4 Comments

Summary:

When you think about growing a business, you think about how to attract customers. You might build a web site, create marketing materials, and look for ways to get your message to the masses, but have you ever considered ways to repel clients? Separating the wheat […]

When you think about growing a business, you think about how to attract customers. You might build a web site, create marketing materials, and look for ways to get your message to the masses, but have you ever considered ways to repel clients?

Separating the wheat from the chaff is a big part of creating a successful business. As one Inc. magazine article noted, “A person ought to be able to…in five or six seconds have an idea of what you’re selling and whether it applies to them.” Weeding out those who are not well-suited for you and your business is just as important as attracting those who are.

Here are a few questions to ask yourself, to see if you’re weeding out those who are less than ideal for you.

  • Is your web site a true (and bold) representation of you?
  • Do you clearly identify your ideal client within your web site?
  • Do you offer alternatives for those who might be less than ideal for you (e-books, products, referrals, etc.)?
  • Do you clearly outline your services, as well as those you do not provide?
  • Do you have a detailed frequently asked question section on your website to help prospective clients decide if you’re the best person to serve them?
  • Do you have a clearly defined niche market, and do you spend the majority of your time networking in relevant groups?
  • Do you have a succinct elevator pitch for when people ask you what you do?

Helping people quickly rule themselves in or out as potential clients for you and being willing to turn away work that’s not a good fit will actually improve your business over the long haul. You’ll be happier and more enthusiastic about the work you do, you’ll have more satisfied clients because of the improved quality in your work, and you’ll be more likely to acquire similar clients going forward.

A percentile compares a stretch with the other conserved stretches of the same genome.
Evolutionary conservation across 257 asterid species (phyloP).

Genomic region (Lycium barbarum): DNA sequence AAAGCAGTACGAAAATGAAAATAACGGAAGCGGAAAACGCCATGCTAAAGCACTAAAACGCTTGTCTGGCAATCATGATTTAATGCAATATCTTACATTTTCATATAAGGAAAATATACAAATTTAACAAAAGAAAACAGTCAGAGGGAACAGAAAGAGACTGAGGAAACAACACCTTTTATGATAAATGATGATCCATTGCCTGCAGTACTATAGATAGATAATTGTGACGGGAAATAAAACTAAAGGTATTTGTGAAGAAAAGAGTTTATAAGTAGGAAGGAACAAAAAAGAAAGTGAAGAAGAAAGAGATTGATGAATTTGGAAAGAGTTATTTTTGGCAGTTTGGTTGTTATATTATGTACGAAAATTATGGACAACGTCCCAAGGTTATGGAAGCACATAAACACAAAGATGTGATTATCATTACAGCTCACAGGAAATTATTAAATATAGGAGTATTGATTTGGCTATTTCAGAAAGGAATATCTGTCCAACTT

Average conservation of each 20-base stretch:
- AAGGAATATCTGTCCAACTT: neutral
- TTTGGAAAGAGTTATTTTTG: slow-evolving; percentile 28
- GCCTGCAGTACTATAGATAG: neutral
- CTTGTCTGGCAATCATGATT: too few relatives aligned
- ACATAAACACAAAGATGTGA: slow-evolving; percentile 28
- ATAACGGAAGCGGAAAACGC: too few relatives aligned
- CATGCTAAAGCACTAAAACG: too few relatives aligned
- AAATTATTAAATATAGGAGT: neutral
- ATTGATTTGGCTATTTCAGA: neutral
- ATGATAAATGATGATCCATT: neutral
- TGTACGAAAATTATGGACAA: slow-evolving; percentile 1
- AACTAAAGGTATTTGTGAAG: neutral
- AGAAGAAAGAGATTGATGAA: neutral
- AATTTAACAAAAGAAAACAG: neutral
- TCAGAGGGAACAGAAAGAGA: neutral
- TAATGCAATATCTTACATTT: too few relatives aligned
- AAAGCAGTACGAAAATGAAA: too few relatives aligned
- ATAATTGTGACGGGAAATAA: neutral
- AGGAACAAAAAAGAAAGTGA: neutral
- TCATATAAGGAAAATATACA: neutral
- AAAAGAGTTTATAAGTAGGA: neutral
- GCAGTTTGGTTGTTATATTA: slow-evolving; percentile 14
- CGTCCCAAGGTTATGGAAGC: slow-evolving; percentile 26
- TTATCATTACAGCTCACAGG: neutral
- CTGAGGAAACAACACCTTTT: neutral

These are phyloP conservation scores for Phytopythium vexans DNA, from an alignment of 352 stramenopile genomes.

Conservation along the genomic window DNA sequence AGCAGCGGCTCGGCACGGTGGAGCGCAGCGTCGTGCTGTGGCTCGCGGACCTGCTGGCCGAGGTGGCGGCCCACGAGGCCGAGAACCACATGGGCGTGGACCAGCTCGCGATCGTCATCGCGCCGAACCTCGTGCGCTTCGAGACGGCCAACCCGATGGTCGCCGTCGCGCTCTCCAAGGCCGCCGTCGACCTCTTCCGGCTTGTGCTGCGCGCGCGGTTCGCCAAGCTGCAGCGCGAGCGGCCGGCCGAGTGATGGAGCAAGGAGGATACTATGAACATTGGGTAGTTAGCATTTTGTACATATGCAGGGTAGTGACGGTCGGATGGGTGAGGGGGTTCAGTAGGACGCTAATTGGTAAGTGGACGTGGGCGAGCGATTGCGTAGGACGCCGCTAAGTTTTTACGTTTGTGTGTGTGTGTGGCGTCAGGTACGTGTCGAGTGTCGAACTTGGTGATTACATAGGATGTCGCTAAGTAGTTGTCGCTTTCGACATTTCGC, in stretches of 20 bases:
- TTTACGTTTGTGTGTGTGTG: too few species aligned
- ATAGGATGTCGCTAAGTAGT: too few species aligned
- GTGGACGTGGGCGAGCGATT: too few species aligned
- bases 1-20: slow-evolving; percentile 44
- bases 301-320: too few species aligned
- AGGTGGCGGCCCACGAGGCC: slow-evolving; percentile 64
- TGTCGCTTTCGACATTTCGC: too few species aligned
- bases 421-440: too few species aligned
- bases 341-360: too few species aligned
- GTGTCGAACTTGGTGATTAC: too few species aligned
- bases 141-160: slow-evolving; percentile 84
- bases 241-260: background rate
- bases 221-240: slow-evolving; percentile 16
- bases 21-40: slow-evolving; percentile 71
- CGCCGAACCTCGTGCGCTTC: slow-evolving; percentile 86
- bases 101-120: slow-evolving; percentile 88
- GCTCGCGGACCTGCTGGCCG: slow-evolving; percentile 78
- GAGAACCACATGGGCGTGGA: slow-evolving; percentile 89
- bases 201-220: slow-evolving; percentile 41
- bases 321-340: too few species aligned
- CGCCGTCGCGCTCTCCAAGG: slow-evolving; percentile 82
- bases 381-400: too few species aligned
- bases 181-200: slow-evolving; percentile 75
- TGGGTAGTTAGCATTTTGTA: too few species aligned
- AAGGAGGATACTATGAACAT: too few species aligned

What methods for screening do you have in place to help you turn away more of the wrong kind of work for your business?

Image from Flickr by visualpanic

  1. Interesting post. Two comments:
    If you have an ad in AdSense it’s also important to phrase it so that people who are not your target audience don’t click you ad needlessly running up your costs.
    Also, I recently posted about a similar theme, namely when to say no to a client; http://wp.me/pFKK1-3l

    Share
  2. This article works off a wrong assumption, which is that all potential clients look at your web site. They don’t. I find the people who waste my time the most are people who have looked me up in the yellow pages, scraper sites, or saw my name in the paper, and phone up with questions which indicate that they have little or no knowledge of how the web works, full stop. Now, obviously a potential client who has no interest in your own web presence is not the sort of client you want to work with. But there is nothing you can do to prevent having to deal with their enquiries. You then have to toe a fine line between being professional and patronising.

    Share
  3. [...] Are You Repelling As Many Clients As You Should? | Web Worker Daily [...]

    Share
  4. [...] putting this newsletter together for your friend. Think about a particular (preferably your ideal) client as you compose your articles. Act like you’re having a face-to-face conversation with [...]

    Share

Comments have been disabled for this post